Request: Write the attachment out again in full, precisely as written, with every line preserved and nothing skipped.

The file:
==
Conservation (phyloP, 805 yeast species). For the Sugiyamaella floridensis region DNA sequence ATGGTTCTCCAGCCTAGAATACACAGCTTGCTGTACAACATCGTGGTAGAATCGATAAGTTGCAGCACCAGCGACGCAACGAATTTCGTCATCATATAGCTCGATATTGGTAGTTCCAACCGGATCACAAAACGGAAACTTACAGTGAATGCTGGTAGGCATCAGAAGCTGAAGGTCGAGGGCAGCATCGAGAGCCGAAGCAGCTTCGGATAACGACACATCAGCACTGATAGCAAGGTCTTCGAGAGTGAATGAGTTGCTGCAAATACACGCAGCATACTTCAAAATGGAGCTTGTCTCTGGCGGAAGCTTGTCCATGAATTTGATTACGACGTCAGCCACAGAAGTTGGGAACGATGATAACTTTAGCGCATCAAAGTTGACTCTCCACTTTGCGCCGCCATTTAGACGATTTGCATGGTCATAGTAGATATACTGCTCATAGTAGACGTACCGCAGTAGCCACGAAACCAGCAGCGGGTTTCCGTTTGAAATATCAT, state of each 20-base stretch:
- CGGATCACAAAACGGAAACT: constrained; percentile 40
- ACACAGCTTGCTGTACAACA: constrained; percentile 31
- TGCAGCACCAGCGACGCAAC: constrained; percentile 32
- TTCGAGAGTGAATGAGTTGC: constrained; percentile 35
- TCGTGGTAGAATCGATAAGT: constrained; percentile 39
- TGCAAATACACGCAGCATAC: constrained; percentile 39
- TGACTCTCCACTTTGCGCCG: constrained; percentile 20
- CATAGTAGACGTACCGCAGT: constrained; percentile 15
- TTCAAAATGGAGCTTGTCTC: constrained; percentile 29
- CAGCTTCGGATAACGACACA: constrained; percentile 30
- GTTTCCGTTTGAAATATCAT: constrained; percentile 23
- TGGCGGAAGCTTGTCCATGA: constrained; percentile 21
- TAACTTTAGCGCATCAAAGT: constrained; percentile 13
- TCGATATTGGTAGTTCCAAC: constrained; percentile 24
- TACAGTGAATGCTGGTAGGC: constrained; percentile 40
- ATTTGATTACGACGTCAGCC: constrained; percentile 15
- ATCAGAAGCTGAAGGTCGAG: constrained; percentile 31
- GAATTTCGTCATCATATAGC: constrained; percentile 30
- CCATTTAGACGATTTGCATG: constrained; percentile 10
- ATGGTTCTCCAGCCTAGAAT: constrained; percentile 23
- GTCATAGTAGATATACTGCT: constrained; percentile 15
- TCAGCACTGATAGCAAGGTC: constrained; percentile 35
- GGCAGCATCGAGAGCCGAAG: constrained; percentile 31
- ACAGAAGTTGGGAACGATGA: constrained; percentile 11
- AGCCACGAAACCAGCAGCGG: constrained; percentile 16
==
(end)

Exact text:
Conservation (phyloP, 805 yeast species). For the Sugiyamaella floridensis region DNA sequence ATGGTTCTCCAGCCTAGAATACACAGCTTGCTGTACAACATCGTGGTAGAATCGATAAGTTGCAGCACCAGCGACGCAACGAATTTCGTCATCATATAGCTCGATATTGGTAGTTCCAACCGGATCACAAAACGGAAACTTACAGTGAATGCTGGTAGGCATCAGAAGCTGAAGGTCGAGGGCAGCATCGAGAGCCGAAGCAGCTTCGGATAACGACACATCAGCACTGATAGCAAGGTCTTCGAGAGTGAATGAGTTGCTGCAAATACACGCAGCATACTTCAAAATGGAGCTTGTCTCTGGCGGAAGCTTGTCCATGAATTTGATTACGACGTCAGCCACAGAAGTTGGGAACGATGATAACTTTAGCGCATCAAAGTTGACTCTCCACTTTGCGCCGCCATTTAGACGATTTGCATGGTCATAGTAGATATACTGCTCATAGTAGACGTACCGCAGTAGCCACGAAACCAGCAGCGGGTTTCCGTTTGAAATATCAT, state of each 20-base stretch:
- CGGATCACAAAACGGAAACT: constrained; percentile 40
- ACACAGCTTGCTGTACAACA: constrained; percentile 31
- TGCAGCACCAGCGACGCAAC: constrained; percentile 32
- TTCGAGAGTGAATGAGTTGC: constrained; percentile 35
- TCGTGGTAGAATCGATAAGT: constrained; percentile 39
- TGCAAATACACGCAGCATAC: constrained; percentile 39
- TGACTCTCCACTTTGCGCCG: constrained; percentile 20
- CATAGTAGACGTACCGCAGT: constrained; percentile 15
- TTCAAAATGGAGCTTGTCTC: constrained; percentile 29
- CAGCTTCGGATAACGACACA: constrained; percentile 30
- GTTTCCGTTTGAAATATCAT: constrained; percentile 23
- TGGCGGAAGCTTGTCCATGA: constrained; percentile 21
- TAACTTTAGCGCATCAAAGT: constrained; percentile 13
- TCGATATTGGTAGTTCCAAC: constrained; percentile 24
- TACAGTGAATGCTGGTAGGC: constrained; percentile 40
- ATTTGATTACGACGTCAGCC: constrained; percentile 15
- ATCAGAAGCTGAAGGTCGAG: constrained; percentile 31
- GAATTTCGTCATCATATAGC: constrained; percentile 30
- CCATTTAGACGATTTGCATG: constrained; percentile 10
- ATGGTTCTCCAGCCTAGAAT: constrained; percentile 23
- GTCATAGTAGATATACTGCT: constrained; percentile 15
- TCAGCACTGATAGCAAGGTC: constrained; percentile 35
- GGCAGCATCGAGAGCCGAAG: constrained; percentile 31
- ACAGAAGTTGGGAACGATGA: constrained; percentile 11
- AGCCACGAAACCAGCAGCGG: constrained; percentile 16